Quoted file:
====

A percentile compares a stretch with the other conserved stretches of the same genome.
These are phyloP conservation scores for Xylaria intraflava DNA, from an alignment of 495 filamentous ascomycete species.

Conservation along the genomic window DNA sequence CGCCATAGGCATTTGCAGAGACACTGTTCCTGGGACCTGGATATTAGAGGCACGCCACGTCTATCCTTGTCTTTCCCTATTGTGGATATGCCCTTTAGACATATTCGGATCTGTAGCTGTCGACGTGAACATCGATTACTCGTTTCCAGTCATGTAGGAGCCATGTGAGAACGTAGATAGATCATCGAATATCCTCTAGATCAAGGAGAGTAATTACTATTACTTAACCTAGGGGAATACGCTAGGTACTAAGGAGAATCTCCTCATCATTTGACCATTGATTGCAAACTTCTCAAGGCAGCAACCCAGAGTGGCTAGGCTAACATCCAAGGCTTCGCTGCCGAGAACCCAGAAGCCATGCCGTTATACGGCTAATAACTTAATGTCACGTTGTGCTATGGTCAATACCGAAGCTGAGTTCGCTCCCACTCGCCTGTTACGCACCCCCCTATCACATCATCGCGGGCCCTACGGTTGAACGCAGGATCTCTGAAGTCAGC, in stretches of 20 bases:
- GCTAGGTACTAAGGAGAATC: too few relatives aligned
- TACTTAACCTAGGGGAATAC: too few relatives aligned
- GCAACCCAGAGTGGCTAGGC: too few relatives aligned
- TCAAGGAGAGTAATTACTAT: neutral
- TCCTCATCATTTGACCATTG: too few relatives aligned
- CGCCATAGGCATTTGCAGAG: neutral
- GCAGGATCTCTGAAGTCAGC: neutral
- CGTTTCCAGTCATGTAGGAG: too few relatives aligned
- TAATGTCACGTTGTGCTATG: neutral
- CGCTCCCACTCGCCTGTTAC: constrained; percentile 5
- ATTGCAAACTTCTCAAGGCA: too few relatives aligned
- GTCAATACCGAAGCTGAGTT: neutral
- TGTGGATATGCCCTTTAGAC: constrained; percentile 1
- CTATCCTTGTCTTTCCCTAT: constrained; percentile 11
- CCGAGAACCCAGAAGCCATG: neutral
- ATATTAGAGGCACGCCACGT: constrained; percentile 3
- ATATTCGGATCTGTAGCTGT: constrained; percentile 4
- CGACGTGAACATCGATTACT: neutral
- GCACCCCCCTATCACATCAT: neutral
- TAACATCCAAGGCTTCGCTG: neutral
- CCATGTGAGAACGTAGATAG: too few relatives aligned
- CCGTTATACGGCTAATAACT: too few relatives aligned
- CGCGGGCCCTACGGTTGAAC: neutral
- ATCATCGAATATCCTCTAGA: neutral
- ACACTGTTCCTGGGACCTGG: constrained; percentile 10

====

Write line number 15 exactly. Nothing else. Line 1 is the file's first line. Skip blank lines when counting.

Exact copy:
- GTCAATACCGAAGCTGAGTT: neutral